The government has tipped an almost $5 million deficit for the Financial Markets Authority (FMA) in the current financial year despite an expected quadrupling in fee revenue.
In a just-released Statement of Performance Expectations (SOPE), the FMA forecasts a financial shortfall of more than $4.7 million over the 2019/20 fiscal year compared to an $803,000 deficit for the previous annual period.
The budget blowout comes in spite of a targeted revenue increase of $1.35 million for the FMA, fueled by a projected jump in industry levies from $539,000 last year to more than $2 million in this period as the Financial Services Legislation Amendment Act (FSLAA) licensing comes on stream.
According to the SOPE figures, total FMA expenses will hit almost $45 million this financial year, representing an increase of about $5.3 million over the 2018/19 figure.
Rising employee expenses – up almost $3.2 million year-on-year to total $28.6 million – account for much of the regulator’s cost over-run. Aside from a slight decline in litigation costs, all other FMA expense lines are also forecast to be higher in the latest reporting period.
The government held the FMA allocation steady at $36 million in its May budget, putting pressure on the regulator that is facing further responsibilities under FSLAA while still digesting the extra workload imposed by the recent bank/life insurer ‘culture and conduct’ reviews.
Overall, the SOPE shows the FMA has met – and expects to meet this year – the various qualitative annual targets set by the regulator.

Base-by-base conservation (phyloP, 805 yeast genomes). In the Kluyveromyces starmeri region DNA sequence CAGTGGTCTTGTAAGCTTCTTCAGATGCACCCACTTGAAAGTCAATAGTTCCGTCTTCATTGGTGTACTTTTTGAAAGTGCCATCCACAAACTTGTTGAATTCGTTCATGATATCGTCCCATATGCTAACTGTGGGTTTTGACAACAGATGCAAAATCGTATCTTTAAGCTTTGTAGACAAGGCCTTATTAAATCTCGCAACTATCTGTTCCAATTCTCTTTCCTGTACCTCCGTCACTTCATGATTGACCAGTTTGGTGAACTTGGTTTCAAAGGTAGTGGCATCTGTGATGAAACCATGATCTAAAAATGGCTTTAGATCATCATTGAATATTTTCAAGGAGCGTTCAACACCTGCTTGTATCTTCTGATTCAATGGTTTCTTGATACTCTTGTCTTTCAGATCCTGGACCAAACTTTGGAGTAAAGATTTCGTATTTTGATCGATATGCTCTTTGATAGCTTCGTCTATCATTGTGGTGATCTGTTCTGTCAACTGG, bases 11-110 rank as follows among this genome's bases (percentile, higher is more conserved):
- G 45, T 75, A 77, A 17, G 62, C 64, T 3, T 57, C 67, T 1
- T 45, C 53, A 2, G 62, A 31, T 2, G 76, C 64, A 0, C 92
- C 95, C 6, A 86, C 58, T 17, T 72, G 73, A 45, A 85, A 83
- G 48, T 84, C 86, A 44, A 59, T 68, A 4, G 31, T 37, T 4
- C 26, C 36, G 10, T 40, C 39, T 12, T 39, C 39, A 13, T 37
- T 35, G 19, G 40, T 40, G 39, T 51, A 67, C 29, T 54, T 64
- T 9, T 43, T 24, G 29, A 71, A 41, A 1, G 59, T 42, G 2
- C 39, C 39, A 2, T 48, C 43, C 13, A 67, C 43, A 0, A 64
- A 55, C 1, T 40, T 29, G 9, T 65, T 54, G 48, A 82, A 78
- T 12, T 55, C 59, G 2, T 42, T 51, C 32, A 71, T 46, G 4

However, the document reveals the FMA fell substantially short of target last year for its requirement that licensed market players “show how they achieve good customer outcomes”. On this measure, just under 48 per cent of licensed firms met the FMA standard against a target 75 per cent.
The regulator has almost halved its benchmark of success for this metric to a target of just 40 per cent of licensed entities able to prove they give good customer outcomes.
But the FMA forecasts that 52 per cent of firms this year will meet the standard that “assesses licensed market participants’ governance, systems, controls, processes and training related to achieving good customer outcomes, rather than the outcomes themselves”.
The SOPE – signed off by FMA chair, Mark Todd, and head of audit and risk committee, Elizabeth Longworth – says: “The estimates and associated assumptions are based on historical experience and various other factors believed to be reasonable in the circumstances. Actual financial results achieved for the period covered are likely to vary from the information presented, and these variations may be material.”